A devastating, searing day. I got up, swam, went to my 12-step meeting in Palm Desert, ate sushi, went to the Westfield Mall to get newspapers, then headed for CVS at Rancho Las Palmas to buy fiber. As I stood in the cashier’s line, I opened my e-mails and there it was: a letter from Sandy Harmon telling me that my heart’s companion, my dear patroness and pal, one of the great women of television, often written up many years ago as “the most powerful woman in Hollywood,” had died this morning, peacefully in her sleep near her home in Kona, Hawaii.
I felt as if someone had hit me on the back of my head as hard as he could with a two-by-four. So, to ease the pain, let me tell you about DeAnne.
When I came to Hollywood in June of 1976, I came to be a screenwriter and novelist. I did fairly well at it right away, thanks to my powerful agents, first George Diskant, and then Michael Ovitz. They sent me out with my story ideas and my novel, On The Brink, and I pitched movie ideas to executives and producers. They either bought them or didn’t, and I then wrote the scripts.
By far the kindest, most compelling, most intelligent executive I met in those early days in Hollywood was DeAnne Barkley. She was, as of roughly 1977 when I met her, in charge of Made for TV Movies for NBC. No other woman in Hollywood at a network or studio had a job that powerful. The movies were usually 2 or 3 hour movies, usually with strong female appeal, made on a fairly modest budget for one of the three big networks, which usually had one or two nights a week reserved for made for TV movies.
DeAnne, along with a man who became fabulously important in Hollywood, Barry Diller, had invented the idea of the made for TV movie. She had done that after stints in movies and TV in New York, and especially after a long time working for Dick Cavett. For that work, she had become, again, the high pooh-bah of TV movies at NBC in Burbank.
She had a large office on the ground floor with a patio and a palm tree, and inside, with a piano. Above the piano on the wall was a painting of Jesus floating in the sky. She was hospitable, cheery, beautiful, with enchanting blue eyes, and something one rarely encounters in Hollywood — a Southern accent.
DeAnne at that time was about 46 years old, had been married four or five times, had six children, and was exploding with intelligence and creativity. I told her my idea for the TV movie, which I called simply, “A Flimsy Cotton Dress.” It was about a woman who is the child of Okies from the Dustbowl who have settled near Bakersfield. She wants a big life. She’s beautiful. She ambitious. She puts on a flimsy cotton dress and hitchhikes from Bakersfield to Hollywood. There she achieves success, romance, heartbreak… the usual. Maybe she goes back to Oklahoma or Bakersfield. I no longer recall.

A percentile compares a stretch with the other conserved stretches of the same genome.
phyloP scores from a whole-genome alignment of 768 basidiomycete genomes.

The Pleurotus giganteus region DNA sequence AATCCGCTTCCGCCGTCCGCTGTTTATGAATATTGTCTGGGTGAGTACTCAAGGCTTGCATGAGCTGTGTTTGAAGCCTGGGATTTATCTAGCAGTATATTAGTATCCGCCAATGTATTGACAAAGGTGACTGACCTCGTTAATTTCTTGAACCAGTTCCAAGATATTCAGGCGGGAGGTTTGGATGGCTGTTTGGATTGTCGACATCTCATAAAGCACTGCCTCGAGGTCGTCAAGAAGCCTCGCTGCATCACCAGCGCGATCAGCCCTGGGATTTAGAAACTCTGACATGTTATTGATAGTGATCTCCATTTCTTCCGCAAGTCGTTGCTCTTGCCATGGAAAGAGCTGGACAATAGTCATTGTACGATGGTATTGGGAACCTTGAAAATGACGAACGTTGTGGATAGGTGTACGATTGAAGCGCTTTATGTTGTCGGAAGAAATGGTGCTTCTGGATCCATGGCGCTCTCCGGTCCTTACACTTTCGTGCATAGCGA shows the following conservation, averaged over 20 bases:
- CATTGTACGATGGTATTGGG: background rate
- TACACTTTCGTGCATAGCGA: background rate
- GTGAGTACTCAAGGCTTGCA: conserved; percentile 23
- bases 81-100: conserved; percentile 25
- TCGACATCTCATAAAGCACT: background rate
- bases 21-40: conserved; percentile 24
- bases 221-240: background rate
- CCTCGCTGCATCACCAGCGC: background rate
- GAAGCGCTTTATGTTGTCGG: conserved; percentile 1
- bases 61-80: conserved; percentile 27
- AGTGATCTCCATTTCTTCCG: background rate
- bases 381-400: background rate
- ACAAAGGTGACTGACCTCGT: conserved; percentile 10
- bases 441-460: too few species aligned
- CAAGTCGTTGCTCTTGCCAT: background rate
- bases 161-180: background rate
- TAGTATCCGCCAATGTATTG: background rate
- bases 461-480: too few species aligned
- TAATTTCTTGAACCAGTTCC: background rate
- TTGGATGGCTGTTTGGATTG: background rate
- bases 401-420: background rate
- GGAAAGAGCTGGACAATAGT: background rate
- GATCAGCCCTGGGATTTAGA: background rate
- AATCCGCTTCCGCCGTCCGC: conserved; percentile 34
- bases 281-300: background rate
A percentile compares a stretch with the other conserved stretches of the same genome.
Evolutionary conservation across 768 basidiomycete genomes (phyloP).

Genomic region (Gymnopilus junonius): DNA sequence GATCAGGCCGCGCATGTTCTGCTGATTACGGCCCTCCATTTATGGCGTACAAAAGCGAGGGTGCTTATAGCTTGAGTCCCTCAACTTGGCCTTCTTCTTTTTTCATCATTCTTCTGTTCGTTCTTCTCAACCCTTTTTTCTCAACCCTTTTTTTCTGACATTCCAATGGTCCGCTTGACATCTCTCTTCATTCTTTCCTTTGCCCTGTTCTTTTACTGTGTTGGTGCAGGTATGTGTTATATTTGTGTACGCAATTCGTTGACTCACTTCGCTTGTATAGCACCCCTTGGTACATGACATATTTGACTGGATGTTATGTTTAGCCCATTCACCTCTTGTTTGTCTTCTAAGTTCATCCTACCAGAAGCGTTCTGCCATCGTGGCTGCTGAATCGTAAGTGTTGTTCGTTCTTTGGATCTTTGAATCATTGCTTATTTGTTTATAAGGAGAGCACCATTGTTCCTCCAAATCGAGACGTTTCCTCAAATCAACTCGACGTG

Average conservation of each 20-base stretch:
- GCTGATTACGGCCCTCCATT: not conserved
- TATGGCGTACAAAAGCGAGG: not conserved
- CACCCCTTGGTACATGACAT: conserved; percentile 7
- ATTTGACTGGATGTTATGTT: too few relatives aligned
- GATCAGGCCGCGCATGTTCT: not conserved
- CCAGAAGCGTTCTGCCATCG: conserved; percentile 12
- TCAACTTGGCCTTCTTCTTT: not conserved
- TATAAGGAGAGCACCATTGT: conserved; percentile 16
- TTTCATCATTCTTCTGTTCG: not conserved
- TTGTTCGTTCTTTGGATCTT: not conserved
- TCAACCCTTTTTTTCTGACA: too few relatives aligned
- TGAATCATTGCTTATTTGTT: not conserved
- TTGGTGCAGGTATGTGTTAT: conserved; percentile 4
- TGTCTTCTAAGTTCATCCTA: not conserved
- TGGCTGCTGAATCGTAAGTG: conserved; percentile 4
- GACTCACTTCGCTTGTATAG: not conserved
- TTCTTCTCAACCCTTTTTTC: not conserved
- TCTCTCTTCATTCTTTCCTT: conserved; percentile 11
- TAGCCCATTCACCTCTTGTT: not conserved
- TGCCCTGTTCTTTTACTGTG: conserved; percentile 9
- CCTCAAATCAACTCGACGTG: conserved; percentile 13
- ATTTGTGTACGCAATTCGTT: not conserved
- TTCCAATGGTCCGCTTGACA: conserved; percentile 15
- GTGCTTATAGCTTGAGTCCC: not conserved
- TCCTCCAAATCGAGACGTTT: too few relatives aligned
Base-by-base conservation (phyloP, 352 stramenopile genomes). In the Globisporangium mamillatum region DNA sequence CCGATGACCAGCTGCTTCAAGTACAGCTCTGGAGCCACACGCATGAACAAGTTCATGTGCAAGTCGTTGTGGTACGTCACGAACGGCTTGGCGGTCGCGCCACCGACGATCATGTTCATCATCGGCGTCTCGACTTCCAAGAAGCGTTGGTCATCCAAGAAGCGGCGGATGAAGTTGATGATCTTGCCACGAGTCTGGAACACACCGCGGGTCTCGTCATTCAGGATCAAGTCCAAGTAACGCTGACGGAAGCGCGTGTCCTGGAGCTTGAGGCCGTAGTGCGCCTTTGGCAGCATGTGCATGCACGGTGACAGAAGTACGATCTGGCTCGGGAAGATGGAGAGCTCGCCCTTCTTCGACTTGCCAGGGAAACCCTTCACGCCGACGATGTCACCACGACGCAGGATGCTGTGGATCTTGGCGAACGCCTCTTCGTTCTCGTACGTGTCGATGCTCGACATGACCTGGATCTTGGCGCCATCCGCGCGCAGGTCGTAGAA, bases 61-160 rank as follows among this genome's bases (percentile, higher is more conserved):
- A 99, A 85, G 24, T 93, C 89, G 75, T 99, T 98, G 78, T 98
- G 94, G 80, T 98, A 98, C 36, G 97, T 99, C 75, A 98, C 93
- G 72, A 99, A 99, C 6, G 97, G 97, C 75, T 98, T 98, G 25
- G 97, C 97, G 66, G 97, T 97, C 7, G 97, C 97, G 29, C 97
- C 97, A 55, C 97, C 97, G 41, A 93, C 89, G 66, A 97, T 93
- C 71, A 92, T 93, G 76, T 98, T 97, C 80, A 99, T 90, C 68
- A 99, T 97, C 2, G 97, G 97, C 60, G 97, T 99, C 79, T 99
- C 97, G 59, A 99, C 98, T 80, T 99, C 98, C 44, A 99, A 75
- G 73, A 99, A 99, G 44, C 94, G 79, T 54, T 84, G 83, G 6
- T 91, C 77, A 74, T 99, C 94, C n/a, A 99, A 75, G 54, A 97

DeAnne was enthusiastic. “I just love the title,” she said. “We can do anything with that title, ‘A Flimsy Cotton Dress.’”
So, the deal was done and thus began DeAnne and my relationship. She met my wife (like her, a Southerner), loved my wife, and we all loved to hang around and eat sushi. We learned that DeAnne, unlike anyone else I had ever met in Hollywood, had come from a high end Southern family.
Her family on one side were part owners of McIlhenny & Levy, who made Tabasco Sauce. On the other side, parts of the family owned the Marero Land Company, with lots of land and oil and gas in Louisiana. DeAnne had been a debutante in New Orleans in the late 1940s, had gotten married as a teenager, quickly had children, and then had started her wild ride of a career. “By the time I was 18,” she told me just a few months ago, “my parents knew they had a maniac on their hands and they should get me married right away.”
DeAnne told me the story of her marriages many times but I don’t remember them. There had been lawyers and executives and show biz types, and steadily more children. She told the stories with such a winning, optimistic, upbeat manner that it was as if a Broadway musical were playing before my eyes as I listened to her. She laughed along with virtually every word she said. She was laughing at herself and with herself all the time.
DeAnne bought other scripts from me over the years, but it’s been a long time now and right this instant I cannot recall what they were. The only one I do remember was called “Diary of a Stewardess.” It was based on many conversations with a simply staggeringly beautiful flight attendant for United I used to know long ago by the name of Susan Marie Rizza, an Italian-Polish beauty of the first degree.
All I remember of the script was the title character saying to someone, “You may think I’m just a flying waitress but there are men in this country who still cannot sleep thinking about their first nights with me.…” I have not seen Susan-Marie in decades. If anyone knows her, please contact me. Anyway, when I turned that script in, DeAnne said, “This is the best script I have ever read.”
It didn’t get made, of course. Only a couple of my TV movie ideas ever got made. None with DeAnne. But her checks helped keep me alive. She was a literal life saver.